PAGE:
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Jaycee Horn made plays, from beginning to end

Jaycee Horn

SEATTLE — Jaycee Horn is the kind of player who wants to end games with the ball in his hands.

Even if it's not quite the way it happened Sunday night.

The Panthers capped their emotional come-from-ahead win over the Seahawks when the second-year cornerback secured an onside kick, a play he wasn't even supposed to be on the field for.

It was that kind of night.

Normally, sure-handed wide receiver DJ Moore is in the spot Horn was in, but Moore was cramping, so at the last moment, special teams coach Chris Tabor sent Horn onto the field as a replacement.

"I picked at coach Tabor a lot, throughout the year, like, 'you know I'm supposed to be on the hands team,'" Horn said. "DJ went down and was cramping, and they let me know right before the kick that I had to go out there and try to make a play."

He did just that, securing the final kick, and allowing quarterback Sam Darnold to take a knee to close the game. But it was a win that had Horn's thumbprints all over.

"It's nice to get a win. I don't care whose hands it's in," Horn said with a laugh. "I just wanted to get out of here with a dub, and we did that."

But subbing for a cramping wide receiver isn't what the Panthers brought him here to do. What they brought him here to do was shut down elite wide receivers.

DK Metcalf, Jaycee Horn

Seahawks wideout DK Metcalf has been on a roll all year, the kind of receiver who can dominate a game at any moment.

But Sunday night, with Horn in his pocket on practically every play, he was limited to five catches for 71 yards. His lone touchdown (a 12-yarder in the second quarter) came when he moved to the slot, and the coverage dictated that Horn didn't travel with him (veteran T.J. Carrie was there instead). But otherwise, Metcalf wasn't the kind of deciding factor he normally is.

But early in the game, Horn made himself one.

After the Panthers opened with a long and grinding field goal drive, Horn picked off Geno Smith, and one play later, the Panthers jumped out to a 10-0 lead.

"Well, anytime you can take the ball or take the ball away early is crucial; you're talking about a momentum changer," interim coach Steve Wilks said. "But typically in a hostile environment here, being on the road, it was critical for us.

"But just Jaycee as a whole, man, he was excited all week about this matchup in this challenge. And I think we know exactly what happened today."

That was Wilks being polite about it.

"Crazy. Lock-down," defensive end Brian Burns said of the guy at the next locker. "He strapped up a lot. He was playing out of his mind today."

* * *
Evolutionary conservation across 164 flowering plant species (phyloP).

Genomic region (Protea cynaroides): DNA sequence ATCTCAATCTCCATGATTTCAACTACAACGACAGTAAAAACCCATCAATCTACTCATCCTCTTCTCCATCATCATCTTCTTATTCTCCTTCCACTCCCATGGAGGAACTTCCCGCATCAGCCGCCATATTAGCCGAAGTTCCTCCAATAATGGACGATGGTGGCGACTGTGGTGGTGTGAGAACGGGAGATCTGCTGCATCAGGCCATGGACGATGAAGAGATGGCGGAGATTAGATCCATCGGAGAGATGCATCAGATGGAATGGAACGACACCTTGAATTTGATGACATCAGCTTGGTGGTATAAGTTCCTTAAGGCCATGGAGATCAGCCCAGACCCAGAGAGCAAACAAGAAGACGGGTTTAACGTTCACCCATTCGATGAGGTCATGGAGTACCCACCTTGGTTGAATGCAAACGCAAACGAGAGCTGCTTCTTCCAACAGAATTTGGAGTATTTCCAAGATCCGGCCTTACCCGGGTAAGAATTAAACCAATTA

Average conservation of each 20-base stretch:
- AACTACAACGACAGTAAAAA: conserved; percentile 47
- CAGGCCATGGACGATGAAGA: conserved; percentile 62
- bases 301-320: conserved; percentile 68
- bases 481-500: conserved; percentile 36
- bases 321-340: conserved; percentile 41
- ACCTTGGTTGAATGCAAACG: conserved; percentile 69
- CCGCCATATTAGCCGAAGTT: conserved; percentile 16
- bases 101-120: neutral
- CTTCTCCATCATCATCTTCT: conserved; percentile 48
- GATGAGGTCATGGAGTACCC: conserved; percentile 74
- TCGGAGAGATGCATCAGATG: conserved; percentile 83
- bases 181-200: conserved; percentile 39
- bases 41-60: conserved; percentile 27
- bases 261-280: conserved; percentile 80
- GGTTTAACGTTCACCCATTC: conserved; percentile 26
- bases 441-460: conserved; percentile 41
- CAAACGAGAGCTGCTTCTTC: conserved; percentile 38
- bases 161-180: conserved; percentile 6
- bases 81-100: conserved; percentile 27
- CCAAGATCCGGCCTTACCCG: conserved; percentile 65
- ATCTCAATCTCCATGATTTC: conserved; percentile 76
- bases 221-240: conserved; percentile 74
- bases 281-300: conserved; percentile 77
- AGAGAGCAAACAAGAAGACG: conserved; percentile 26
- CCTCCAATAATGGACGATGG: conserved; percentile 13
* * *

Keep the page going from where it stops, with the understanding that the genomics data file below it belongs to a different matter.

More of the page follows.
Knowing he would draw Metcalf made it more of a challenge, but Horn didn't show any outward signs of it.

"Yeah, but Jaycee don't play people," Burns said. "Jaycee, he don't see the name and the hype around it; he's playing football. He's doing what he's been trained to do his whole life. This man's confidence is, ... sometimes, he's too confident. But you need that playing his position."

Horn described it matter-of-factly, which is how he handles most situations.

"Nah, not really to be honest," he replied when asked if a matchup like this changed things for him. "I definitely respect the top receivers, and Metcalf is a top receiver. Tough opponent. My college coach always told me to play the number on the jersey, don't play the names. So I just prepared the same way I always do, and I'm glad I was able to help the team come out victorious."

That was an understatement, on a night when he was all over the place.

He nearly took his first pick to the end zone before slipping on the turf, and a second interception later in the game was waved off when his toe touched the sideline.

"I wore some new cleats. I usually wear a 12 1/2, but I had some 13s on tonight. I blame it on that," he joked. "Shoutout to Nike though. . . .

"We knew we were going to have to make plays, give our offense more opportunities. I got a pick; I kept saying, 'we're not done,' because it was early in the game. Glad we were able to stay locked in through four quarters and win. When you get it early, you know you have a chance to get two or three. But at the same time, just staying focused on your assignments and not going out there trying to chase plays or anything like that. That's where my head was at."

It was the kind of game the Panthers envisioned when they chose Horn eighth overall last year, with the kind of pedigree that makes him unafraid of the big moments. When your father's a flamboyant NFL wide receiver like Joe Horn, you grow up for the bright lights.

And with performances like Sunday's, he's going to get a lot more attention. But it's the way he handles it that makes Horn different.

"Not really, to me," he said when asked if it was a signature game for him. "I feel like I've got a long way to go to be distinct in this league. I've still got a lot more work to do."

View the best in-game photos from Carolina's Week 14 game against the Seattle Seahawks on Sunday.

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